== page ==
Amor Es Amor: The fight for marriage equality in Mexico

Culture Editor Elliote Long, reflects on the current situation in Mexico and discusses the realities of true marriage equality within the nation…


(Photo Credit: Ted McGrath)


In 2009, Mexico City made history by becoming the first city in Latin America to approve marriage equality for LGBT+ people. Last month, LGBT+ activists in the capital were celebrating again as the rights of LGBT+ families, with or without children, were officially enshrined in the city’s constitution. However, this recent victory seems bitter-sweet after months of hostile debate over President Peña Nieto’s more far-reaching marriage equality reforms. In May, the President announced a bill that would recognise same-sex marriage and adoption rights in Mexico’s national constitution and bring marriage equality to all 31 states of the Republic. Following the announcement, and particularly in the months running up to the final vote on the bill, Mexico erupted in a heated conflict over the matter. A coalition calling itself the National Front for the Family (El Frente Nacional por la Familia) organised marches in cities throughout the country and delivered petitions with hundreds of thousands of signatures calling for a constitutional ban on same-sex marriage. LGBT+ activists responded to these ‘Marchas por la Familia’ with their own demonstrations and all through September and into October Mexico was ablaze with this intense controversy. Despite the inspiring fervor of LGBT+ activists and allies, the bill was eventually rejected by the chamber of deputies in November.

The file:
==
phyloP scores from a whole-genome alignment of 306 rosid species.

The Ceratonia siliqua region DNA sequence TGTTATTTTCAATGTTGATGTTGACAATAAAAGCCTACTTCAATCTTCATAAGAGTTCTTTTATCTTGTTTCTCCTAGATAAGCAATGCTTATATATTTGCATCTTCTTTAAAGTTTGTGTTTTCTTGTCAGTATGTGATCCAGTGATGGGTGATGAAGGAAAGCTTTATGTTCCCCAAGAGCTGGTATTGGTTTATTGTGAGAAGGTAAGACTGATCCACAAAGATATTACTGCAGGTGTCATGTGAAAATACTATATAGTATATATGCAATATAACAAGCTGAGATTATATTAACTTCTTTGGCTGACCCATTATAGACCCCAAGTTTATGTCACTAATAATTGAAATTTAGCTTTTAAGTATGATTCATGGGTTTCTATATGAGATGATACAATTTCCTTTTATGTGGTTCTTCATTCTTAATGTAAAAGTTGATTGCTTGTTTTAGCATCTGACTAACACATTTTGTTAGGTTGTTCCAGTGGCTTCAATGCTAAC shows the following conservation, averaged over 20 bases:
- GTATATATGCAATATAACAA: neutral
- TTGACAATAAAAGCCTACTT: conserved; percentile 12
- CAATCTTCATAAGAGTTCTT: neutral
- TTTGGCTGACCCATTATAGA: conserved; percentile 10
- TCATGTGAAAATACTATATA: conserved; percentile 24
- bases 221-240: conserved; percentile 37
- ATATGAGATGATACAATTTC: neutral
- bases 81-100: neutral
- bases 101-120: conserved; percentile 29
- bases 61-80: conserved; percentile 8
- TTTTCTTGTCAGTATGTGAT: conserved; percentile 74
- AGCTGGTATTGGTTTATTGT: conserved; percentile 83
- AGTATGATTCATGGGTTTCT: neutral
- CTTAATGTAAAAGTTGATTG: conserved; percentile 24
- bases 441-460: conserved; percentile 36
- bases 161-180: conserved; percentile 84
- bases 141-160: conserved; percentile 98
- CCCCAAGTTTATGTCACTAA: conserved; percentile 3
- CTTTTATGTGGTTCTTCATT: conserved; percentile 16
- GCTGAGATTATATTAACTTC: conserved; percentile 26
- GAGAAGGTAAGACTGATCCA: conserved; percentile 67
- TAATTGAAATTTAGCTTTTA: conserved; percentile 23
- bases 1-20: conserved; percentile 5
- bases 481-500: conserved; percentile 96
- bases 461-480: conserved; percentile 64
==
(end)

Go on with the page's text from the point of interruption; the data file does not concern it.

(Photo credit: Petr Kosina)

The violence that LGBT+ people face in Mexico comes in many forms: hate crimes, the second-highest murder rate of trans people in the world, and institutionalised discrimination at every level. And when 72% of LGB people surveyed by The National Survey on Discrimination in Mexico feel that their rights are not respected, it is clear that the problem of prejudice is very deep-rooted and far-reaching in Mexico. As we can see in countries that have achieved breakthroughs in the law, marriage equality is not a fix-all solution for homophobic and trans-misogynistic violence. But if we see the inequality in marriage laws as part of this violence we can recognise what an important step marriage equality would be in the fight for LGBT+ rights in Mexico. The vitriolic protests against the reform have shown the true magnitude of anti-LGBT+ hatred in Mexico. We can only hope that the recent reform to the capital’s constitution is a sign that the tide is turning in the right direction.


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(Photo Credit: Blok 70)


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